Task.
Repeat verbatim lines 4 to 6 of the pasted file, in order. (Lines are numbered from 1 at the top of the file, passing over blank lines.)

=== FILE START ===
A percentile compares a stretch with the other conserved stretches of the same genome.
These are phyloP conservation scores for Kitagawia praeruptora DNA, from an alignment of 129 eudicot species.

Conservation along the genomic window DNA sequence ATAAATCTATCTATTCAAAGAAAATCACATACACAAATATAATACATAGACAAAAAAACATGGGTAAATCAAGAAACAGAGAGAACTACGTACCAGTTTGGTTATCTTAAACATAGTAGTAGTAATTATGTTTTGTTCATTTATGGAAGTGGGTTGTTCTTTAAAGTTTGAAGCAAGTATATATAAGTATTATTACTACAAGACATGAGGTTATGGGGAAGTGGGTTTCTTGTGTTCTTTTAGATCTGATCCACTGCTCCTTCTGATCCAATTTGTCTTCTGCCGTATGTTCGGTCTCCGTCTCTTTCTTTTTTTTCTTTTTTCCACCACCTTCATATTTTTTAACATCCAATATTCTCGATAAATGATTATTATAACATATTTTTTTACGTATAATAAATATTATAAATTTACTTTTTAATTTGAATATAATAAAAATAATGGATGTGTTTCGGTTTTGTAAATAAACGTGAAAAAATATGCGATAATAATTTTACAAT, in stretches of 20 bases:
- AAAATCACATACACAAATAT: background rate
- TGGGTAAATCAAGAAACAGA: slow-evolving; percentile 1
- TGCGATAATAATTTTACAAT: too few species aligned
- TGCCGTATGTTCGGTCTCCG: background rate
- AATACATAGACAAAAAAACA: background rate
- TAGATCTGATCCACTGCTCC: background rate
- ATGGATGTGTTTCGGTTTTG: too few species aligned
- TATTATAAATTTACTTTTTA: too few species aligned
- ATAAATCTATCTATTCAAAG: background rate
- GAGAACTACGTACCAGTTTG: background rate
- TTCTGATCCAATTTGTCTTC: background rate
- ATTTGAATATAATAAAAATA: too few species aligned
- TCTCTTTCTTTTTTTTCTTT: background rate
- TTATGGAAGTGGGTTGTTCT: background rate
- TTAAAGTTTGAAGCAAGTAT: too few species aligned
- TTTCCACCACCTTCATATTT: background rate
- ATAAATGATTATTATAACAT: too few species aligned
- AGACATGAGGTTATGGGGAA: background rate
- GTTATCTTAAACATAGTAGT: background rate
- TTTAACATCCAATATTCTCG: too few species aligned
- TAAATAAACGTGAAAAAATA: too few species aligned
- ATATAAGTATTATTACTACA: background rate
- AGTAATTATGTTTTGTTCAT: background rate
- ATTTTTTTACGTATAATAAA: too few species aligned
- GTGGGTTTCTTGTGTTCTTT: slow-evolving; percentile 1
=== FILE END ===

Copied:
- AAAATCACATACACAAATAT: background rate
- TGGGTAAATCAAGAAACAGA: slow-evolving; percentile 1
- TGCGATAATAATTTTACAAT: too few species aligned